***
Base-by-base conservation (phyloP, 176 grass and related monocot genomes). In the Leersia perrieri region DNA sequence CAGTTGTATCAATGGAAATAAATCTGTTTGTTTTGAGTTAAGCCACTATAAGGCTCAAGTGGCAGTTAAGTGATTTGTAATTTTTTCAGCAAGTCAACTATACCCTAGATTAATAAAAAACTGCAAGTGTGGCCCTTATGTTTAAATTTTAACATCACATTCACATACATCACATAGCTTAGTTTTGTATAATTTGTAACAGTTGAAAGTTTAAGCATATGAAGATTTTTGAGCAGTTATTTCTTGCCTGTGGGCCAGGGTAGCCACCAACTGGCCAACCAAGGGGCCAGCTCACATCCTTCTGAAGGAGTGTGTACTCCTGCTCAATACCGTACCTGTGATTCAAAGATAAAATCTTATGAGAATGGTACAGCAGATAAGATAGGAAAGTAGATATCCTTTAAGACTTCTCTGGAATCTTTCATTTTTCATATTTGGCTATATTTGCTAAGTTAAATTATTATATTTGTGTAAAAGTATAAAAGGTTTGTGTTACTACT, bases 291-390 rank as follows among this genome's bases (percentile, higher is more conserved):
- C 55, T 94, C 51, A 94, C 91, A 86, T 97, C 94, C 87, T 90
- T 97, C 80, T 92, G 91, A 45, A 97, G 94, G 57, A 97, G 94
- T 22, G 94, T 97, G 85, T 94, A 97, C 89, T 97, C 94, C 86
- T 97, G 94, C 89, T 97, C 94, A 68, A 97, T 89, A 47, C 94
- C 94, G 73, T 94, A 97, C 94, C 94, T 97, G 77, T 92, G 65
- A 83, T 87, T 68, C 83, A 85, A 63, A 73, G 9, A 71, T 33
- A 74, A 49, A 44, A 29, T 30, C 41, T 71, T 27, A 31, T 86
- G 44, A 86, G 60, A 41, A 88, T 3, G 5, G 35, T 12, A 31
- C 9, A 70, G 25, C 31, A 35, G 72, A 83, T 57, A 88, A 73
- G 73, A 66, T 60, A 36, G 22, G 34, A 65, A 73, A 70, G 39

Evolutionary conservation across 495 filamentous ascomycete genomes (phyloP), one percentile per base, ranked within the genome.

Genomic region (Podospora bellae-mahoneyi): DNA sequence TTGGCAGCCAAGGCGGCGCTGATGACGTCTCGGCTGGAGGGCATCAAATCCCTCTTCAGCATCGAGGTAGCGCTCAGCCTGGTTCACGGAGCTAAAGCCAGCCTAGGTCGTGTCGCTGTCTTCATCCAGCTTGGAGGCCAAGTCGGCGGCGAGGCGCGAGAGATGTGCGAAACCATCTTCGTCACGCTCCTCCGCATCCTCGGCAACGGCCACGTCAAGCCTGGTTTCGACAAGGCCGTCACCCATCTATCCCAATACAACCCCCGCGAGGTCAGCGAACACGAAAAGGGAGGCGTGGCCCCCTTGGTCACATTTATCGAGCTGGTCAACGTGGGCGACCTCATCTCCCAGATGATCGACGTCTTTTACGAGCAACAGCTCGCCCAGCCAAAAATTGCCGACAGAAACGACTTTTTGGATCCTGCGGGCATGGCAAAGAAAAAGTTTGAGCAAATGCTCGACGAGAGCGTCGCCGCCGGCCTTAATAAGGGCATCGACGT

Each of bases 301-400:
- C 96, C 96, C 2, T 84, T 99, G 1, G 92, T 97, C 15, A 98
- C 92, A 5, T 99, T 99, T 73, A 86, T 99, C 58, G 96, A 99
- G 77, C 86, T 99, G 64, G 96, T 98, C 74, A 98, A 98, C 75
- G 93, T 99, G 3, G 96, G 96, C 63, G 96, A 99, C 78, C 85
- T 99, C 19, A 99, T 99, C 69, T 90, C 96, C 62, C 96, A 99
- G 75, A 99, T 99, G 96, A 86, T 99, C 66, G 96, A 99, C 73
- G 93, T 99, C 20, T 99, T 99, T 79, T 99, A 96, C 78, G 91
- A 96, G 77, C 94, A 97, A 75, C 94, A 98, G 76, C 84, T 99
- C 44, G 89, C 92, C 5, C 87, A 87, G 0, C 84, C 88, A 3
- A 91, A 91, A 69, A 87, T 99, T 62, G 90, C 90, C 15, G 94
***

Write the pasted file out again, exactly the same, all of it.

Base-by-base conservation (phyloP, 176 grass and related monocot genomes). In the Leersia perrieri region DNA sequence CAGTTGTATCAATGGAAATAAATCTGTTTGTTTTGAGTTAAGCCACTATAAGGCTCAAGTGGCAGTTAAGTGATTTGTAATTTTTTCAGCAAGTCAACTATACCCTAGATTAATAAAAAACTGCAAGTGTGGCCCTTATGTTTAAATTTTAACATCACATTCACATACATCACATAGCTTAGTTTTGTATAATTTGTAACAGTTGAAAGTTTAAGCATATGAAGATTTTTGAGCAGTTATTTCTTGCCTGTGGGCCAGGGTAGCCACCAACTGGCCAACCAAGGGGCCAGCTCACATCCTTCTGAAGGAGTGTGTACTCCTGCTCAATACCGTACCTGTGATTCAAAGATAAAATCTTATGAGAATGGTACAGCAGATAAGATAGGAAAGTAGATATCCTTTAAGACTTCTCTGGAATCTTTCATTTTTCATATTTGGCTATATTTGCTAAGTTAAATTATTATATTTGTGTAAAAGTATAAAAGGTTTGTGTTACTACT, bases 291-390 rank as follows among this genome's bases (percentile, higher is more conserved):
- C 55, T 94, C 51, A 94, C 91, A 86, T 97, C 94, C 87, T 90
- T 97, C 80, T 92, G 91, A 45, A 97, G 94, G 57, A 97, G 94
- T 22, G 94, T 97, G 85, T 94, A 97, C 89, T 97, C 94, C 86
- T 97, G 94, C 89, T 97, C 94, A 68, A 97, T 89, A 47, C 94
- C 94, G 73, T 94, A 97, C 94, C 94, T 97, G 77, T 92, G 65
- A 83, T 87, T 68, C 83, A 85, A 63, A 73, G 9, A 71, T 33
- A 74, A 49, A 44, A 29, T 30, C 41, T 71, T 27, A 31, T 86
- G 44, A 86, G 60, A 41, A 88, T 3, G 5, G 35, T 12, A 31
- C 9, A 70, G 25, C 31, A 35, G 72, A 83, T 57, A 88, A 73
- G 73, A 66, T 60, A 36, G 22, G 34, A 65, A 73, A 70, G 39

Evolutionary conservation across 495 filamentous ascomycete genomes (phyloP), one percentile per base, ranked within the genome.

Genomic region (Podospora bellae-mahoneyi): DNA sequence TTGGCAGCCAAGGCGGCGCTGATGACGTCTCGGCTGGAGGGCATCAAATCCCTCTTCAGCATCGAGGTAGCGCTCAGCCTGGTTCACGGAGCTAAAGCCAGCCTAGGTCGTGTCGCTGTCTTCATCCAGCTTGGAGGCCAAGTCGGCGGCGAGGCGCGAGAGATGTGCGAAACCATCTTCGTCACGCTCCTCCGCATCCTCGGCAACGGCCACGTCAAGCCTGGTTTCGACAAGGCCGTCACCCATCTATCCCAATACAACCCCCGCGAGGTCAGCGAACACGAAAAGGGAGGCGTGGCCCCCTTGGTCACATTTATCGAGCTGGTCAACGTGGGCGACCTCATCTCCCAGATGATCGACGTCTTTTACGAGCAACAGCTCGCCCAGCCAAAAATTGCCGACAGAAACGACTTTTTGGATCCTGCGGGCATGGCAAAGAAAAAGTTTGAGCAAATGCTCGACGAGAGCGTCGCCGCCGGCCTTAATAAGGGCATCGACGT

Each of bases 301-400:
- C 96, C 96, C 2, T 84, T 99, G 1, G 92, T 97, C 15, A 98
- C 92, A 5, T 99, T 99, T 73, A 86, T 99, C 58, G 96, A 99
- G 77, C 86, T 99, G 64, G 96, T 98, C 74, A 98, A 98, C 75
- G 93, T 99, G 3, G 96, G 96, C 63, G 96, A 99, C 78, C 85
- T 99, C 19, A 99, T 99, C 69, T 90, C 96, C 62, C 96, A 99
- G 75, A 99, T 99, G 96, A 86, T 99, C 66, G 96, A 99, C 73
- G 93, T 99, C 20, T 99, T 99, T 79, T 99, A 96, C 78, G 91
- A 96, G 77, C 94, A 97, A 75, C 94, A 98, G 76, C 84, T 99
- C 44, G 89, C 92, C 5, C 87, A 87, G 0, C 84, C 88, A 3
- A 91, A 91, A 69, A 87, T 99, T 62, G 90, C 90, C 15, G 94